If there is one characteristic that is common for every child in the world, it is that children change tastes and wishes all the time.
This is not a simple whim: it is a sign that a child is growing. You need to consider this before refusing to redecorate their room, but to be aware at the same time that you won’t be able to respond to every of their wishes (sometimes, what they want will be exhaustive, expensive, or even impossible!).
And children will not always understand that.
Designers, however, developed a solution for this problem: instead of breaking your child’s heart, and the amazing party growing up represents, you can opt for creating a bedroom that grows with your child. And we are here to explain how:
Let your child conduct the process
At the end of the day, it’s their room! They are the ones that are going to spend time in it, and you have to make everything possible to provide them with a comfortable and pleasant environment.
You are the parent, and you have more design experience, but neglecting their wishes is not a good way to start. You need to know the values and interest of your child, and to look for items that will be at least close to what he’d imagined.
Including children in the process of designing a room is a strong creativity incentive, and it makes them feel proud and responsible for the first time. Don’t take that away from them!
Keep the palettes neutral
When designing your child’s first room, you’d probably feel tempted to choose gender specific colors or accessories. Had you done that, be sure that repainting won’t slip out of your hands (hopefully, it will slip only once).
Those of you who haven’t made a final decision yet should use neutral colors, something alike gray, beige, cream, or even lavender violet (because these colors are gender neutral before anything else).
Still insisting on gender predestined schemes? Take light blue and ‘jazz it’ with warm purple beams or black-and-white accents.
Once again, this is not a guarantee that the boy will be satisfied as he grows: What if he gets up one morning, and decides that his room has to be red or brown?
The tricky part of using neutral colors is price: sounds like a paradox, but non-striking items cost most in the design world, so if you happen to find a cheap, yet beautiful piece your child we refuse it for being outdated. That’s right! Get ready!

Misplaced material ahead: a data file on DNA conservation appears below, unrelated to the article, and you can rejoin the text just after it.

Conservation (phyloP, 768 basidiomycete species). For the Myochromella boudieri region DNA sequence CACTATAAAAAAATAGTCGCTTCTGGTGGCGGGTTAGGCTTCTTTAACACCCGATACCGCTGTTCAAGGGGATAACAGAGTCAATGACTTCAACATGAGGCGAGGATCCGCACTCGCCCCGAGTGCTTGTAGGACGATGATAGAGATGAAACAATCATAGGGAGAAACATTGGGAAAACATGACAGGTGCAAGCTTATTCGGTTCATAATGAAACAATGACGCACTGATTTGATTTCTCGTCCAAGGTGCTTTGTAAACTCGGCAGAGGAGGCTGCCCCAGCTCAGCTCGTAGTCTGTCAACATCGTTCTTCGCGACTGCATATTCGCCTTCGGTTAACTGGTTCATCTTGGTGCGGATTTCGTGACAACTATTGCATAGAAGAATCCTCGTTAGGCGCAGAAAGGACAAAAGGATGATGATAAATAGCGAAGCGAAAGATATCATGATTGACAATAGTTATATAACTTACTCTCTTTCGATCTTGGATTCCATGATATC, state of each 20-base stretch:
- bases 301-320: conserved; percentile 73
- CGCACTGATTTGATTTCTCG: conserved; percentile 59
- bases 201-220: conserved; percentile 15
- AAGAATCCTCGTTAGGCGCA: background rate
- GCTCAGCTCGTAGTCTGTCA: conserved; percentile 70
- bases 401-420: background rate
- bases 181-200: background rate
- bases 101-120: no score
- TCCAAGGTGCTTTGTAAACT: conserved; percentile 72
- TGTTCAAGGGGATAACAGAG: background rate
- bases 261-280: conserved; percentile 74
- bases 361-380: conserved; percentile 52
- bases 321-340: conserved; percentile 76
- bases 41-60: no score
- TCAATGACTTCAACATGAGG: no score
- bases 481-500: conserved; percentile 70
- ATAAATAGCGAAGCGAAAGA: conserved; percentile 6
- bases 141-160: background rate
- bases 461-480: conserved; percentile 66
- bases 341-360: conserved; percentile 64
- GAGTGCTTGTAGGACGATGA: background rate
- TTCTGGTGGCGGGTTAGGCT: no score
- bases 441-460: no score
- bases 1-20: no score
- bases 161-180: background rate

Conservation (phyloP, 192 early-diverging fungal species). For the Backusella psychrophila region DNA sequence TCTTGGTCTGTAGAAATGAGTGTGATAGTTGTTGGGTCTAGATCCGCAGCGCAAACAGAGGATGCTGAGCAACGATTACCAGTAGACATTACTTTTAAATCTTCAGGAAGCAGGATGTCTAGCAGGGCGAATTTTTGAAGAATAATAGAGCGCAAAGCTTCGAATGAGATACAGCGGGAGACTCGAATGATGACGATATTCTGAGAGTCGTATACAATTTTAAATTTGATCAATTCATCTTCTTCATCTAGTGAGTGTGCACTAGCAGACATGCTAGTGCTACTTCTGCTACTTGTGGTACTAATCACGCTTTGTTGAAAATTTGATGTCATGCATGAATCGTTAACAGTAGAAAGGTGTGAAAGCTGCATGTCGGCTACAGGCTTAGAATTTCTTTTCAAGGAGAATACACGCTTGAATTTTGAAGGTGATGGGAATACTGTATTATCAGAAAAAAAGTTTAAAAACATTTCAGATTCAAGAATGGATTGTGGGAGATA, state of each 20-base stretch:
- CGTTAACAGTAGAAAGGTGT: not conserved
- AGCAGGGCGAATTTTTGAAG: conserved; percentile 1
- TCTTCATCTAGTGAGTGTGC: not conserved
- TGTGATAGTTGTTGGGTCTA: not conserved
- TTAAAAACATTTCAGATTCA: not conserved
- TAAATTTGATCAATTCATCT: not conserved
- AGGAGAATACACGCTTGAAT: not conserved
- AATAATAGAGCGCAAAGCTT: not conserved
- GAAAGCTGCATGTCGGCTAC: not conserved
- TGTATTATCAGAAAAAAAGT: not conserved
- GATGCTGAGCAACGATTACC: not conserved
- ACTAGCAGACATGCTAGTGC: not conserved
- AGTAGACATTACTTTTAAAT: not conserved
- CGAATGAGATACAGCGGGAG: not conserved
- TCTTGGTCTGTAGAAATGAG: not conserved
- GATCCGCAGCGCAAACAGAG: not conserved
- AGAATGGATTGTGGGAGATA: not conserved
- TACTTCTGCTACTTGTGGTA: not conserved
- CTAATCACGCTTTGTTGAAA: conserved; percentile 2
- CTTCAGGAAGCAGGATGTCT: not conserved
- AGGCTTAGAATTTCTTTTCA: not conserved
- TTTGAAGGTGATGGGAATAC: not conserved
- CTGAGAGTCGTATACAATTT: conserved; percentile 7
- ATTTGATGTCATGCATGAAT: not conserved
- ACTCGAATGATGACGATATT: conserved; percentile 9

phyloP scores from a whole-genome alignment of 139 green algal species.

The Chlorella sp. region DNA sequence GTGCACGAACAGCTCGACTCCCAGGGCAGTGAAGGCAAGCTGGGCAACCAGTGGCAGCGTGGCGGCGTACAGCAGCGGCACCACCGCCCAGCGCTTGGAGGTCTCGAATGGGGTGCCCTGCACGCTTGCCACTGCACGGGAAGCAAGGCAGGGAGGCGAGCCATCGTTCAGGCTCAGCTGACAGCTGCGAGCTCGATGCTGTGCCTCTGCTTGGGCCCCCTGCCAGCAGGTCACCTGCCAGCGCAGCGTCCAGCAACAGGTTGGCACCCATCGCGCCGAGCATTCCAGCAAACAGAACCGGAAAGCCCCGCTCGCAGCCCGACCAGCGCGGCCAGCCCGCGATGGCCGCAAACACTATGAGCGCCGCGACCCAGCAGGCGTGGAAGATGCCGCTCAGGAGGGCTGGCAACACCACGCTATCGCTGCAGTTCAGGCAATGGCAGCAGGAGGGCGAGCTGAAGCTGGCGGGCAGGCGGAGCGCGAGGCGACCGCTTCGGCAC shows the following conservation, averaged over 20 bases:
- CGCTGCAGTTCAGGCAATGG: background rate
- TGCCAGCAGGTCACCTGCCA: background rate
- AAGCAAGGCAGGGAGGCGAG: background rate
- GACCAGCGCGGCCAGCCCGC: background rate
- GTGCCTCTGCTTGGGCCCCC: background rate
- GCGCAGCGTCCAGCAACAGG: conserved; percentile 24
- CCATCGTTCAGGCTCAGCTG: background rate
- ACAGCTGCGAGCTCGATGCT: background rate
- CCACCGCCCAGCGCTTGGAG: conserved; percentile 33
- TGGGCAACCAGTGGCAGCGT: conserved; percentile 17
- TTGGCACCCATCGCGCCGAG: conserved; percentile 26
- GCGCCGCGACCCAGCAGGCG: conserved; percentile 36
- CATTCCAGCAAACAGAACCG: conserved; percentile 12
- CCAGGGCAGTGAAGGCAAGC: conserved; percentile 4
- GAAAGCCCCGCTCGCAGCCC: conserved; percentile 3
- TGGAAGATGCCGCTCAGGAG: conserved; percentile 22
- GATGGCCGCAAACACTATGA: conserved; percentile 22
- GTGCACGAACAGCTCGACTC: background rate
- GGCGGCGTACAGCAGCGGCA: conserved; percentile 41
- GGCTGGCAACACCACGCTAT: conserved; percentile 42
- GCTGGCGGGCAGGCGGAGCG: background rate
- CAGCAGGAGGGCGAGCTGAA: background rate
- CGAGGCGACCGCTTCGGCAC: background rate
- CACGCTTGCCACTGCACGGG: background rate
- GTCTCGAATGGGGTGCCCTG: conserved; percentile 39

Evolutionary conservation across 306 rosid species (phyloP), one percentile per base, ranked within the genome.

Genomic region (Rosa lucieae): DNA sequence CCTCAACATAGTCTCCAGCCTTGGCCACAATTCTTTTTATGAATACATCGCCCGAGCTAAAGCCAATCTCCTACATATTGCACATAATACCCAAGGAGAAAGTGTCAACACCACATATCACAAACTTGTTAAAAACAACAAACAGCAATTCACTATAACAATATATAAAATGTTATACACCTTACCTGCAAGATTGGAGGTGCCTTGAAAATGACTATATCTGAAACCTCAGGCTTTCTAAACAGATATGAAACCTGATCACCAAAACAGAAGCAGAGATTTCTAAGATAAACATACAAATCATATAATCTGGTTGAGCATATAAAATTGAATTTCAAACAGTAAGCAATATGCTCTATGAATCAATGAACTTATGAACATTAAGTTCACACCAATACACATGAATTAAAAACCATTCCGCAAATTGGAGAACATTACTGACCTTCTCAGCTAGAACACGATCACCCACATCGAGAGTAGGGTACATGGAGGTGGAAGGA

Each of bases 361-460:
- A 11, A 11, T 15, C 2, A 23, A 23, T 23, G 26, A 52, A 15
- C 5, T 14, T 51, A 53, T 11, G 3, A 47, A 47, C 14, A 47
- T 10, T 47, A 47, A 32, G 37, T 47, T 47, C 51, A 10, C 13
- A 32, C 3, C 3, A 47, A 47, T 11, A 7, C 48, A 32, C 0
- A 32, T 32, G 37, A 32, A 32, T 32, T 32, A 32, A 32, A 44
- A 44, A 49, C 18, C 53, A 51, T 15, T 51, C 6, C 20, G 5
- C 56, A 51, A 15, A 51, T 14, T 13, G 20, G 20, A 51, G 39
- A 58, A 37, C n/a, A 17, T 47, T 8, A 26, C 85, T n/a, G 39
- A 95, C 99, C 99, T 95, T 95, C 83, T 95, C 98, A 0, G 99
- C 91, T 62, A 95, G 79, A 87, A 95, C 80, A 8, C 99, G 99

Your type is…multifunctional
In order to create a space that can keep up with age transition, you have to stick to multifunctional furniture that has a purpose both in the nursery and the adolescent private room.
Instead of a table, you could buy a wide bureau with a removable padded mat on top to keep children entertained. Instead of a small cabinet, you can take a smartly-divided dresser that accommodates both toys and clothes.
Whatever you choose, keep a low number of items, ideally that durable that you’d forget when you bought them.
Don’t underestimate the importance of storage solutions
Kids have piles of belongings, and that’s not very likely to change as they grow. Even a baby’s room needs multiple storage solutions that hide belongings, prevent a cluttered appearance, and free space for other activities.
As you already assumed, storage space needs to be flexible, and to accommodate all sorts of personal items. We recommend closets that can be expanded with bi-level rods or smart organizers, desk-cabinets, under-drawers, or window seats (a very handy solution for the toys).
Follow the conversion trend
Converting furniture is very popular. The trend refers to repurposing furniture, instead of getting rid of it.
Your baby’s crib, for instance, can turn into a basinet or a chair (even more of them!), while removing the pad from your baby’s dresser can make it usable also for the toddler.
Sometimes, all it will take is to replace pillows or other bedding accessories. Main rule: Stay on the creative side!
Make ‘evergreen’ furniture solutions
This is a very smart idea! The only way to stop your child from asking for new furniture every year is to choose items with classic and timeless beauty.